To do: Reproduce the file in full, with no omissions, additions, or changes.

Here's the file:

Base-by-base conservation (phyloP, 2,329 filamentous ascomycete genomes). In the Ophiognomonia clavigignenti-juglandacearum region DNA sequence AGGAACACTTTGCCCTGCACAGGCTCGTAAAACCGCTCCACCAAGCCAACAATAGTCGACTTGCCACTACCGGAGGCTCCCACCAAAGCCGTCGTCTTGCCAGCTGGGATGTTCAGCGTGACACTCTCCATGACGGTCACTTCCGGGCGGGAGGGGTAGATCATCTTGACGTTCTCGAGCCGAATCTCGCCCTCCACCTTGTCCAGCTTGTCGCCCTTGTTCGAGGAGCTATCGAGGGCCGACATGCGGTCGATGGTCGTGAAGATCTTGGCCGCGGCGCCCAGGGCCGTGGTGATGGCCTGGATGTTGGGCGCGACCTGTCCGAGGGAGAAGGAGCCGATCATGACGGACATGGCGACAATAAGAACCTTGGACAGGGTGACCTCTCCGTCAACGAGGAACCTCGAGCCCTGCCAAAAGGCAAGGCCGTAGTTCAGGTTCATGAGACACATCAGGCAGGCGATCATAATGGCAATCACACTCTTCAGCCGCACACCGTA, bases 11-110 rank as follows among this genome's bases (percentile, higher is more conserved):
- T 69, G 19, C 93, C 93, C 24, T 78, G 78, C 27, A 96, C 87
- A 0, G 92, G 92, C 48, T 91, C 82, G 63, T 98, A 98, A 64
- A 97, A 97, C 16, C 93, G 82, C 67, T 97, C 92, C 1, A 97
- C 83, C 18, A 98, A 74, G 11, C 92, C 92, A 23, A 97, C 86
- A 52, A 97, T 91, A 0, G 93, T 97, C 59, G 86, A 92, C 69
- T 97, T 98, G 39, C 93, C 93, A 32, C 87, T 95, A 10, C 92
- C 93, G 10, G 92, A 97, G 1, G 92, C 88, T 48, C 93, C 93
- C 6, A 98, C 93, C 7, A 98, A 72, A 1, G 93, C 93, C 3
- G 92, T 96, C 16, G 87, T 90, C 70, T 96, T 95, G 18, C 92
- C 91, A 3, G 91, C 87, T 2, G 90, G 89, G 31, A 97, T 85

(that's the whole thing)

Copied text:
Base-by-base conservation (phyloP, 2,329 filamentous ascomycete genomes). In the Ophiognomonia clavigignenti-juglandacearum region DNA sequence AGGAACACTTTGCCCTGCACAGGCTCGTAAAACCGCTCCACCAAGCCAACAATAGTCGACTTGCCACTACCGGAGGCTCCCACCAAAGCCGTCGTCTTGCCAGCTGGGATGTTCAGCGTGACACTCTCCATGACGGTCACTTCCGGGCGGGAGGGGTAGATCATCTTGACGTTCTCGAGCCGAATCTCGCCCTCCACCTTGTCCAGCTTGTCGCCCTTGTTCGAGGAGCTATCGAGGGCCGACATGCGGTCGATGGTCGTGAAGATCTTGGCCGCGGCGCCCAGGGCCGTGGTGATGGCCTGGATGTTGGGCGCGACCTGTCCGAGGGAGAAGGAGCCGATCATGACGGACATGGCGACAATAAGAACCTTGGACAGGGTGACCTCTCCGTCAACGAGGAACCTCGAGCCCTGCCAAAAGGCAAGGCCGTAGTTCAGGTTCATGAGACACATCAGGCAGGCGATCATAATGGCAATCACACTCTTCAGCCGCACACCGTA, bases 11-110 rank as follows among this genome's bases (percentile, higher is more conserved):
- T 69, G 19, C 93, C 93, C 24, T 78, G 78, C 27, A 96, C 87
- A 0, G 92, G 92, C 48, T 91, C 82, G 63, T 98, A 98, A 64
- A 97, A 97, C 16, C 93, G 82, C 67, T 97, C 92, C 1, A 97
- C 83, C 18, A 98, A 74, G 11, C 92, C 92, A 23, A 97, C 86
- A 52, A 97, T 91, A 0, G 93, T 97, C 59, G 86, A 92, C 69
- T 97, T 98, G 39, C 93, C 93, A 32, C 87, T 95, A 10, C 92
- C 93, G 10, G 92, A 97, G 1, G 92, C 88, T 48, C 93, C 93
- C 6, A 98, C 93, C 7, A 98, A 72, A 1, G 93, C 93, C 3
- G 92, T 96, C 16, G 87, T 90, C 70, T 96, T 95, G 18, C 92
- C 91, A 3, G 91, C 87, T 2, G 90, G 89, G 31, A 97, T 85